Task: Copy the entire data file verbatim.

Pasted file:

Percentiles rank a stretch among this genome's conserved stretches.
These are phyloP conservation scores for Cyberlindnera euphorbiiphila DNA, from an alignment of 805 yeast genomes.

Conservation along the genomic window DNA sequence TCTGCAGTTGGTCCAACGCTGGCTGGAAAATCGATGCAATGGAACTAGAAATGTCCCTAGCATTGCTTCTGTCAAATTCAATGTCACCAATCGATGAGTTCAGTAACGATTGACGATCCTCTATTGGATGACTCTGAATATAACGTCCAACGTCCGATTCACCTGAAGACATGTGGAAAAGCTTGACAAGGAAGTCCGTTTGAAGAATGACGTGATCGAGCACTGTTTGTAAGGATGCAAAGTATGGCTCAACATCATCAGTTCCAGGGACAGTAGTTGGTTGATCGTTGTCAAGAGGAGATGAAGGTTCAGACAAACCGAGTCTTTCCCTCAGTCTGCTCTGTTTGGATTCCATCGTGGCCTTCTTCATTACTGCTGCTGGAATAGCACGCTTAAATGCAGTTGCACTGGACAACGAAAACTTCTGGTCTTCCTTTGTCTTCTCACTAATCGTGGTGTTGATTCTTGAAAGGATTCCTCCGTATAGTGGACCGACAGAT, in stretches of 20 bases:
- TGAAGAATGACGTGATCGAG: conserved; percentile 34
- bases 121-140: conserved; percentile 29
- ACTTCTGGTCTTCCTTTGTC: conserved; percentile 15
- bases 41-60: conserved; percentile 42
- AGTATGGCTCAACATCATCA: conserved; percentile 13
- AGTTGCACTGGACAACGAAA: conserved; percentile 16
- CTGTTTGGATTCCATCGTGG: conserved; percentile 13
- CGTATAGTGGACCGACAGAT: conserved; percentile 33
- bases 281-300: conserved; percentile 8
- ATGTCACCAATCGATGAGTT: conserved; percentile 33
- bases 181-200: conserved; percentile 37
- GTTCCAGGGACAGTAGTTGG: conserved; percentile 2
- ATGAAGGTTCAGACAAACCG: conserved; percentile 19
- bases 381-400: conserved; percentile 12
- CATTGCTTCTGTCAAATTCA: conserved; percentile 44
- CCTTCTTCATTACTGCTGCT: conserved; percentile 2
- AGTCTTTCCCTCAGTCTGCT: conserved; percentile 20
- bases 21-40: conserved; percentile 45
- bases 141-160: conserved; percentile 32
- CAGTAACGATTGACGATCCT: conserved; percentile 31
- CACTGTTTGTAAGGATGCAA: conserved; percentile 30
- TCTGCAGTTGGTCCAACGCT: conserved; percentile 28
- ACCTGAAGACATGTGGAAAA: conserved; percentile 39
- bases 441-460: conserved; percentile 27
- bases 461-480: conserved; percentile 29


Percentiles rank a stretch among this genome's conserved stretches.
These are phyloP conservation scores for Cyberlindnera euphorbiiphila DNA, from an alignment of 805 yeast genomes.

Conservation along the genomic window DNA sequence TCTGCAGTTGGTCCAACGCTGGCTGGAAAATCGATGCAATGGAACTAGAAATGTCCCTAGCATTGCTTCTGTCAAATTCAATGTCACCAATCGATGAGTTCAGTAACGATTGACGATCCTCTATTGGATGACTCTGAATATAACGTCCAACGTCCGATTCACCTGAAGACATGTGGAAAAGCTTGACAAGGAAGTCCGTTTGAAGAATGACGTGATCGAGCACTGTTTGTAAGGATGCAAAGTATGGCTCAACATCATCAGTTCCAGGGACAGTAGTTGGTTGATCGTTGTCAAGAGGAGATGAAGGTTCAGACAAACCGAGTCTTTCCCTCAGTCTGCTCTGTTTGGATTCCATCGTGGCCTTCTTCATTACTGCTGCTGGAATAGCACGCTTAAATGCAGTTGCACTGGACAACGAAAACTTCTGGTCTTCCTTTGTCTTCTCACTAATCGTGGTGTTGATTCTTGAAAGGATTCCTCCGTATAGTGGACCGACAGAT, in stretches of 20 bases:
- TGAAGAATGACGTGATCGAG: conserved; percentile 34
- bases 121-140: conserved; percentile 29
- ACTTCTGGTCTTCCTTTGTC: conserved; percentile 15
- bases 41-60: conserved; percentile 42
- AGTATGGCTCAACATCATCA: conserved; percentile 13
- AGTTGCACTGGACAACGAAA: conserved; percentile 16
- CTGTTTGGATTCCATCGTGG: conserved; percentile 13
- CGTATAGTGGACCGACAGAT: conserved; percentile 33
- bases 281-300: conserved; percentile 8
- ATGTCACCAATCGATGAGTT: conserved; percentile 33
- bases 181-200: conserved; percentile 37
- GTTCCAGGGACAGTAGTTGG: conserved; percentile 2
- ATGAAGGTTCAGACAAACCG: conserved; percentile 19
- bases 381-400: conserved; percentile 12
- CATTGCTTCTGTCAAATTCA: conserved; percentile 44
- CCTTCTTCATTACTGCTGCT: conserved; percentile 2
- AGTCTTTCCCTCAGTCTGCT: conserved; percentile 20
- bases 21-40: conserved; percentile 45
- bases 141-160: conserved; percentile 32
- CAGTAACGATTGACGATCCT: conserved; percentile 31
- CACTGTTTGTAAGGATGCAA: conserved; percentile 30
- TCTGCAGTTGGTCCAACGCT: conserved; percentile 28
- ACCTGAAGACATGTGGAAAA: conserved; percentile 39
- bases 441-460: conserved; percentile 27
- bases 461-480: conserved; percentile 29